A 2,000-year-old device known as The Antikythera Mechanism — widely called “the world’s oldest computer” — has been recreated by scientists conducting research into how exactly it worked.
The hand-powered bronze mechanism was discovered on a Roman-era shipwreck in Greece in 1901 and researchers believe that it was used to predict eclipses and other astronomical events.
But scientists have struggled for decades to detail precisely how the device functioned and what it looked like — especially on the front side — because only one third of it has survived.
The mechanism’s front portion remains particularly challenging to decipher due to its sophisticated gearing system. But scientists figured out the back of the device during prior research.
According to a report by the BBC, a team of researchers from University College London think they have finally solved the puzzle using 3D computer modeling. The UCL scientists recreated the entire front panel of the Antikythera Mechanism and are now working to create a full-scale replica with modern materials.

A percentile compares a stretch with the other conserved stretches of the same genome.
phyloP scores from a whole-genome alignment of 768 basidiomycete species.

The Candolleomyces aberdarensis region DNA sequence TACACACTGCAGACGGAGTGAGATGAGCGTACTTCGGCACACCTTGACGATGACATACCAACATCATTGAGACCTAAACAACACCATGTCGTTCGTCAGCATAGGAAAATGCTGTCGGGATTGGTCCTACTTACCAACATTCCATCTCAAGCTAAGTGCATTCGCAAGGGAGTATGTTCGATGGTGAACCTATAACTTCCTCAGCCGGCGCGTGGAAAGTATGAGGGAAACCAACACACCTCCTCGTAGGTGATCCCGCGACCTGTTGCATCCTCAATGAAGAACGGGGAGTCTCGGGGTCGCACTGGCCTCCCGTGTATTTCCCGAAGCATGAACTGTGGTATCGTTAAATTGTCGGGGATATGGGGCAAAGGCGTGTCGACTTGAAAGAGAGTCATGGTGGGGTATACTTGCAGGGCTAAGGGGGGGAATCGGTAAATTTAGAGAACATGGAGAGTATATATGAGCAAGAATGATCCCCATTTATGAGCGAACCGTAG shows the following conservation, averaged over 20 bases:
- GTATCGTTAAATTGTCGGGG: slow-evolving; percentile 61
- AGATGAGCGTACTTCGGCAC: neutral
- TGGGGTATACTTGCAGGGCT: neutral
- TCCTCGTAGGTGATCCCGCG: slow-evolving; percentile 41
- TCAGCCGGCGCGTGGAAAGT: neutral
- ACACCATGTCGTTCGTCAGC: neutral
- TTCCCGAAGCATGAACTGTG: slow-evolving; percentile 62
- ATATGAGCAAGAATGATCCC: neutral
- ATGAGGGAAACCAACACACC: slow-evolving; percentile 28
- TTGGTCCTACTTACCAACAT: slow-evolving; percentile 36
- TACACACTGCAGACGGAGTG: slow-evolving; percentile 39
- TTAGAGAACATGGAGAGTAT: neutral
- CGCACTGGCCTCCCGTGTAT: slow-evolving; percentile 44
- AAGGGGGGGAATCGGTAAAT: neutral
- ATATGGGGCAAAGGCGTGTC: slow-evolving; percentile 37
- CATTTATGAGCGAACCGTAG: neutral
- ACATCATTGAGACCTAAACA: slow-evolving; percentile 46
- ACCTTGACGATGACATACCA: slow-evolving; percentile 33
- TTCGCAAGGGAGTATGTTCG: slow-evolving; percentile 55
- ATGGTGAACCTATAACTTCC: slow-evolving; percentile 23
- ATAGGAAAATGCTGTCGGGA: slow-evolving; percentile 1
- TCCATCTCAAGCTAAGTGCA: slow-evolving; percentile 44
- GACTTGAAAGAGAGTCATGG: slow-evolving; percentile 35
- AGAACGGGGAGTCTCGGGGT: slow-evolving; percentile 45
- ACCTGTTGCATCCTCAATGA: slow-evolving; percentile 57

A paper published in Scientific Reports on March 12 showed a new display of the gearing system that showed its finer details and complex parts. Scientists had to recreate the mechanism’s front panel using X-Ray data and an ancient Greek mathematical method.
In the video below, University College London researchers and experts explain their effort to understand the full capabilities of the Antikythera Mechanism and how accurately it was able to predict astronomical events.
The device is housed at the National Archaeological Museum in Athens, Greece.
Featured image credit: Exploded model of the Cosmos gearing of the Antikythera Mechanism. ©2020 Tony Freeth, University College London.
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